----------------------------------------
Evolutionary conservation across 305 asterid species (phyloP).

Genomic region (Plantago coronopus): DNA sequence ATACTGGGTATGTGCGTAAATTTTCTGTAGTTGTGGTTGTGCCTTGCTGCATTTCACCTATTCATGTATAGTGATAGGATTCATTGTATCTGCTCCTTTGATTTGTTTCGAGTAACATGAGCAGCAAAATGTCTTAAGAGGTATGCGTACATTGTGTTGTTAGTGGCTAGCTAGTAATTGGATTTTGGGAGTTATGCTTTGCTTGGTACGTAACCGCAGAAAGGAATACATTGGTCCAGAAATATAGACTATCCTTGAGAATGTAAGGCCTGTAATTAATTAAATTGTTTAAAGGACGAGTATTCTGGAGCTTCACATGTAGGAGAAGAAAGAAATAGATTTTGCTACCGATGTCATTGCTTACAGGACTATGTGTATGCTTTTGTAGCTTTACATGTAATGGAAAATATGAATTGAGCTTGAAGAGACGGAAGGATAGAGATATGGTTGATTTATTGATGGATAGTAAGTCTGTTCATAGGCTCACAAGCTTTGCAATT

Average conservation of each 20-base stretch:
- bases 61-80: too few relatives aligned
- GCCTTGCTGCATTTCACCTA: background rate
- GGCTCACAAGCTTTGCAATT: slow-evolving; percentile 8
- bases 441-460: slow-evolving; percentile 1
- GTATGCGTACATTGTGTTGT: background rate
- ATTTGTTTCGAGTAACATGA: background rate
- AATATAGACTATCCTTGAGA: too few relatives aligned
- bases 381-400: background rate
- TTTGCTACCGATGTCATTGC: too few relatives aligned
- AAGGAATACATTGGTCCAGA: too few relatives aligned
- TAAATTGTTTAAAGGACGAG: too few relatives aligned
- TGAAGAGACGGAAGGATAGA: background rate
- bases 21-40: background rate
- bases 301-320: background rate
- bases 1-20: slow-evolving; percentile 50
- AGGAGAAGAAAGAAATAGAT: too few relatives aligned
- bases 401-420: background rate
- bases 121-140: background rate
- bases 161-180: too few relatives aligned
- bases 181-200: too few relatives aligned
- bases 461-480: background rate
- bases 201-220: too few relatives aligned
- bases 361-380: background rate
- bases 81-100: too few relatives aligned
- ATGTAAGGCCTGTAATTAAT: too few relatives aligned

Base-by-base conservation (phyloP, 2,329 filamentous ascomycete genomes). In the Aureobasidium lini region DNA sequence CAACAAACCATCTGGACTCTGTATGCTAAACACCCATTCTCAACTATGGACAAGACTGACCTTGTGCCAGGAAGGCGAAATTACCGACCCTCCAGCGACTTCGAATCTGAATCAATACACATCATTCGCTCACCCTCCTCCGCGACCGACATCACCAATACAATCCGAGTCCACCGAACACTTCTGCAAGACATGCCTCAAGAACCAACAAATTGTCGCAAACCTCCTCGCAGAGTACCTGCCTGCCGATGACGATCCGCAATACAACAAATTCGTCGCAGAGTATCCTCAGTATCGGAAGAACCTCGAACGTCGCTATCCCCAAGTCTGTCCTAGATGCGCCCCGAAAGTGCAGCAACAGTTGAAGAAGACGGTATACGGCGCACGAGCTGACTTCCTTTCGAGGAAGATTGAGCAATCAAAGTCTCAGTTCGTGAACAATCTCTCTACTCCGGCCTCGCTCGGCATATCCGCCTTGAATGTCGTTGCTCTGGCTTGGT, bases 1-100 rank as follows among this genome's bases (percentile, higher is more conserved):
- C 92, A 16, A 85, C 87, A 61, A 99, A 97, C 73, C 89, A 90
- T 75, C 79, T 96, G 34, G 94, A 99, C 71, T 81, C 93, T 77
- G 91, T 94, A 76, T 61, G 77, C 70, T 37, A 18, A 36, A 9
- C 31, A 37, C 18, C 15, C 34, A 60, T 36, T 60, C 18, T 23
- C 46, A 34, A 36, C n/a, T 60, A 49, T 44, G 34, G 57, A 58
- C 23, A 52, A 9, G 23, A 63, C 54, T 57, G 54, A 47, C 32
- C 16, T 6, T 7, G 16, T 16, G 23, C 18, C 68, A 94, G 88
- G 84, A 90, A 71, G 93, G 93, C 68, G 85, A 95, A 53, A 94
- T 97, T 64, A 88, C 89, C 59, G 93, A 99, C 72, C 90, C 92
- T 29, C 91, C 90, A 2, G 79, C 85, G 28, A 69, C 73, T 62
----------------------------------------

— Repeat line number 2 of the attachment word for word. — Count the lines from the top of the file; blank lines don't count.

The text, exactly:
Genomic region (Plantago coronopus): DNA sequence ATACTGGGTATGTGCGTAAATTTTCTGTAGTTGTGGTTGTGCCTTGCTGCATTTCACCTATTCATGTATAGTGATAGGATTCATTGTATCTGCTCCTTTGATTTGTTTCGAGTAACATGAGCAGCAAAATGTCTTAAGAGGTATGCGTACATTGTGTTGTTAGTGGCTAGCTAGTAATTGGATTTTGGGAGTTATGCTTTGCTTGGTACGTAACCGCAGAAAGGAATACATTGGTCCAGAAATATAGACTATCCTTGAGAATGTAAGGCCTGTAATTAATTAAATTGTTTAAAGGACGAGTATTCTGGAGCTTCACATGTAGGAGAAGAAAGAAATAGATTTTGCTACCGATGTCATTGCTTACAGGACTATGTGTATGCTTTTGTAGCTTTACATGTAATGGAAAATATGAATTGAGCTTGAAGAGACGGAAGGATAGAGATATGGTTGATTTATTGATGGATAGTAAGTCTGTTCATAGGCTCACAAGCTTTGCAATT